Common Cause of Lou Gehrig's Disease Found
Disease Results From Body's Inability to Repair Nerve Cells, Researchers Say
By Salynn Boyles
WebMD Health News
Reviewed By Laura J. Martin, MD
Aug. 22, 2011 -- Researchers from Northwestern University are reporting a major breakthrough in understanding of the cause of amyotrophic lateral sclerosis (ALS), the fatal disease also known as Lou Gehrig's disease.
They say their discovery proves that different forms of ALS actually have a common cause and that this could lead to better strategies to treat the disease.
Their study was reported online in the journal Nature.
In ALS, nerve cells in the brain and spinal cord that control movement stop functioning. The condition leads to paralysis, and patients eventually cannot breathe or swallow on their own.
The disease afflicts about 350,000 people a year worldwide, and about half of patients die within three years of diagnosis.
ALS One Disease, Research Suggests
Northwestern professor of neurology Teepu Siddique, MD, and his research team have been searching for the cause and underlying mechanism of ALS for more than two decades.
He tells WebMD that a critical mutation in a protein involved in the recycling of damaged nerve cells was first identified in a family followed since 1985. Nineteen of the family members over five generations were afflicted with the condition.
Only about one in 10 ALS patients have the inherited form of the disease. Because no cause had been identified in people without a family history, researchers have not been certain that different forms of ALS were actually the same disease.
Siddique and colleagues found that in people with and without inherited ALS, the disease results from the inability of a protein system to repair the nerve cells that tell the muscles what to do.
Their research centered on the protein ubiquilin2, which is involved in recycling damaged and misformed proteins in key nerve cells.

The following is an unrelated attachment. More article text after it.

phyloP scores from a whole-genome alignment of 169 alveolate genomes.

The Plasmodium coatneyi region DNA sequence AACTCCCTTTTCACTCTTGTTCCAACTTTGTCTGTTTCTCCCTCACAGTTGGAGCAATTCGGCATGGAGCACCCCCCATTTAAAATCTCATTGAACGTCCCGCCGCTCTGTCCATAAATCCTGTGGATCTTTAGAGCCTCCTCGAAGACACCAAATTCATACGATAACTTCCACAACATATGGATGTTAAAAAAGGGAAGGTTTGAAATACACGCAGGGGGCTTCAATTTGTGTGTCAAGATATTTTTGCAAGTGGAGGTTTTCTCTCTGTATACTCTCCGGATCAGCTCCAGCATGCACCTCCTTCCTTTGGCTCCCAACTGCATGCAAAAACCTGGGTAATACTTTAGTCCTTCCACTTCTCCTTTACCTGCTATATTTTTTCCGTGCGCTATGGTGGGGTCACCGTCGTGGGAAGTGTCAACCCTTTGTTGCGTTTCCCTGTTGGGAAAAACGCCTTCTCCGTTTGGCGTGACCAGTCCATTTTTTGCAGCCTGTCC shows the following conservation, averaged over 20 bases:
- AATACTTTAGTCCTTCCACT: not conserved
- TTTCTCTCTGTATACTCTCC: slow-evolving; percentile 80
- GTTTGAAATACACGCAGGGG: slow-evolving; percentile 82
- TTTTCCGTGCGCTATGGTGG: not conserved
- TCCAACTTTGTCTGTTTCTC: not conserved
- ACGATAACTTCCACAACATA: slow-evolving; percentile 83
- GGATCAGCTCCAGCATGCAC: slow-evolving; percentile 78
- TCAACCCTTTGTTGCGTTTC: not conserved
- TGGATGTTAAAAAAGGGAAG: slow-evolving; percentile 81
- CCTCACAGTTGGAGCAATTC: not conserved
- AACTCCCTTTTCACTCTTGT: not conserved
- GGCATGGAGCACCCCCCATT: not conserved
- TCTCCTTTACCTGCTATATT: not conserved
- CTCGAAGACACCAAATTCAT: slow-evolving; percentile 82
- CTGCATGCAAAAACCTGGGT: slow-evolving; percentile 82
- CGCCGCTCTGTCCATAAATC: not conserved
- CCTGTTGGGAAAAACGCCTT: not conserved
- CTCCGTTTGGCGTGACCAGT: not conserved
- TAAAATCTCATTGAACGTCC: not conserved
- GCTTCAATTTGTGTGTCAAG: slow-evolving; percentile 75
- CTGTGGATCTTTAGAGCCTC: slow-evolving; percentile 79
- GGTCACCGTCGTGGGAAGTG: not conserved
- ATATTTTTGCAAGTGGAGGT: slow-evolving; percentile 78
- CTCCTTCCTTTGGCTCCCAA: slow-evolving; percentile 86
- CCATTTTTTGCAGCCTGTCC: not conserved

In people with ALS, ubiquilin2 does not do this effectively, leading to an accumulation of the damaged proteins and ubiquilin2 in critical nerve cells in the spinal cord and brain.
When viewed through a microscope, the protein accumulations look like twisted balls of yarn, which is a hallmark characteristic of ALS.
‘Protein Degradation Pathway' Key
The findings add to the evidence that a defect in a process known as the protein degradation pathway contributes to ALS and possibly other degenerative disorders, such as Parkinson's disease and even Alzheimer's, the researchers conclude.
“Abnormality in protein degradation has been suspected, but there was little direct evidence before this study,” study co-author Han-Xiang Deng, MD, notes in a written statement.
Raymond Roos, MD, the Marjorie and Robert Straus Professor of Neurological Science at the University of Chicago Medical Center, says the discovery appears to represent an important step forward in the understanding of ALS.
He adds that it remains unclear why ubiquilin2 does not function properly in some patients without a family history of ALS.
“This moves the field forward in an impressive way, but like many breakthroughs, many questions remain to be answered,” he says.
There is only one drug approved for the treatment of ALS. It is used to slow disease progression but is not a cure. ALS Association President and CEO Jane H. Gilbert says effective therapies for ALS are long overdue.
“This is very exciting research that has huge promise for the discovery of new treatments,” she tells WebMD.
Lucie Bruijn, PhD, scientific director of the ALS Association, says she is optimistic that better drugs or drug combinations will emerge to slow disease progression.
Siddique is also optimistic that his team's discovery could lead to better treatments for ALS and other diseases of the nerves.
“This is the most hopeful I have been in 25 years of research,” he says. “Previously, we were running in many different directions, but this is where we will focus from now on.”
Deng, H-X. Nature, published online Aug. 21, 2011.
Teepu Siddique, MD, professor of neurology, Northwestern Feinberg School of Medicine, Chicago.
Raymond Roos, MD, the Marjorie and Robert Straus Professor of Neurological Science, department of neurology, University of Chicago Medical Center, Chicago.
Jane H. Gilbert, president and chief executive officer, ALS Association.
Lucie Bruijn, PhD, science director, ALS Association.
News release,Northwestern University Feinberg School of Medicine.
National Institutes of Health: "Amyotrophic Lateral Sclerosis overview."
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